This poem was the third-place winner in Ancient Paths literary magazine’s “Poems for Books” Contest. Sister
by Marion Rosser I want to be Mary, sitting enthralled at the feet
of the Master,
absorbing the words
of wisdom and love --
I am Martha,
grumbling in the kitchen.
I know well that
with the perfumed feet
will need some supper
and a place to sleep. #AncientPathsarchive #AncientPathspoems #contest
This poem was the first-place winner in Ancient Paths literary magazine’s “Poem for Books Contest.” Beautiful Beloved
by Linda Lee McDonald Beautiful beloved, when I first met you,
my back was wedged against a closet door
trying to keep the monsters inside and in my hand, for luck, was a penny.
I thought it was a dollar
or a thousand dollars
or all of the dollars I would ever need
in my whole expensive life. But,
it was really just a penny. A green penny --
only a v
This poem was first published in Issue 15 (2009) of Ancient Paths literary magazine. The Last Breakfast by Anne Sheldon The black spine of the dory barely wavers against the red east.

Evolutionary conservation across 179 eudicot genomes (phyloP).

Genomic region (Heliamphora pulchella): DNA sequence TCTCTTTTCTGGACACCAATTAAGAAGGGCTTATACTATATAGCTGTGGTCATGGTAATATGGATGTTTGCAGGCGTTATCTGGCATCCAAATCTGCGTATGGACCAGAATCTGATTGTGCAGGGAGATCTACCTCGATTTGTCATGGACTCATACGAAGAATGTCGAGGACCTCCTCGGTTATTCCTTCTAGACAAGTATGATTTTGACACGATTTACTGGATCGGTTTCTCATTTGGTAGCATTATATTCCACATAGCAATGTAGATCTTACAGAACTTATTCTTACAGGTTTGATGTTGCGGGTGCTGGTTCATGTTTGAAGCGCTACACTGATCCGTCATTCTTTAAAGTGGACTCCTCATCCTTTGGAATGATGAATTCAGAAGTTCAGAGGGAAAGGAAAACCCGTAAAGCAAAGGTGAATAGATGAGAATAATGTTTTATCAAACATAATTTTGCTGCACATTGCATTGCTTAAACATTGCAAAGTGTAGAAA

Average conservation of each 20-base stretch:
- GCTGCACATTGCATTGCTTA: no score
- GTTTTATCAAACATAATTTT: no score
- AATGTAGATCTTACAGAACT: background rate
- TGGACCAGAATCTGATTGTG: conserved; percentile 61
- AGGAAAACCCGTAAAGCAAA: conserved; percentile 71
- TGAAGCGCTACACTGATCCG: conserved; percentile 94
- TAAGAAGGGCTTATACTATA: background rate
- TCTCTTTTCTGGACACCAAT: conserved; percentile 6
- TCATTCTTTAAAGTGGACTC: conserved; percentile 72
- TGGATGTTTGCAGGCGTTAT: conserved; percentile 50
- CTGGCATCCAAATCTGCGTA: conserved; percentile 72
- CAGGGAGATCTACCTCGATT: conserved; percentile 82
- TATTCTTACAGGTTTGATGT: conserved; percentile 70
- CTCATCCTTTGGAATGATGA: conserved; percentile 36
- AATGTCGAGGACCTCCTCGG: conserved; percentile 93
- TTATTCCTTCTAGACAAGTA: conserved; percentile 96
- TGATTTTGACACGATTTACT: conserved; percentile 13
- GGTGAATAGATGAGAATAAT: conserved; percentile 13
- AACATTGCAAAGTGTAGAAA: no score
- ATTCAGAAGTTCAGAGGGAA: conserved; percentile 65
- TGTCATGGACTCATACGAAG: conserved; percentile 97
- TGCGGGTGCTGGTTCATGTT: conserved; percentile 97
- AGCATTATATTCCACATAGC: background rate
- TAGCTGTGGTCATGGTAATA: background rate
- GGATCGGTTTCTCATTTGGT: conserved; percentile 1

He can count his seven friends —
Nathanael’s skinny elbows at an angle
with the lifted oars;
Peter poised to dive into the net;
and John — pointing at the sky as if
to rhapsodize the bloody dawn. It’s cold. The pebbles hurt his feet.
He’ll miss his feet
and miss their hurting, too,
This poem was first published in Issue 14 (2007) of Ancient Paths literary magazine. Blessings
by Taylor Graham Last night the horses stood
huddled under the great black oak,
their breath steaming, each nostril
a damp hibiscus opening in the dark.
Now through the window, I see
that same oak shivering
black-trunked in the not-quite dawn. And now, the sun comes
shimmering through the branches.
Even the stoutest, oldest
tree flings wide its light-
struck leaves, i
This poem was first published in Issue 14 (2007) of Ancient Paths literary magazine and is now part of the archives. A Guide for the Perplexed by Fredrick Zydek When you can't trust logic or the art of memory,
it's time to step past meditation and move into
the condition of faith. You must make choices
even if fear oozes from every pore and the path winds uphill all the way. The problem of pain must be ignored and the circles of sorrow, which
seem to emanate from the bo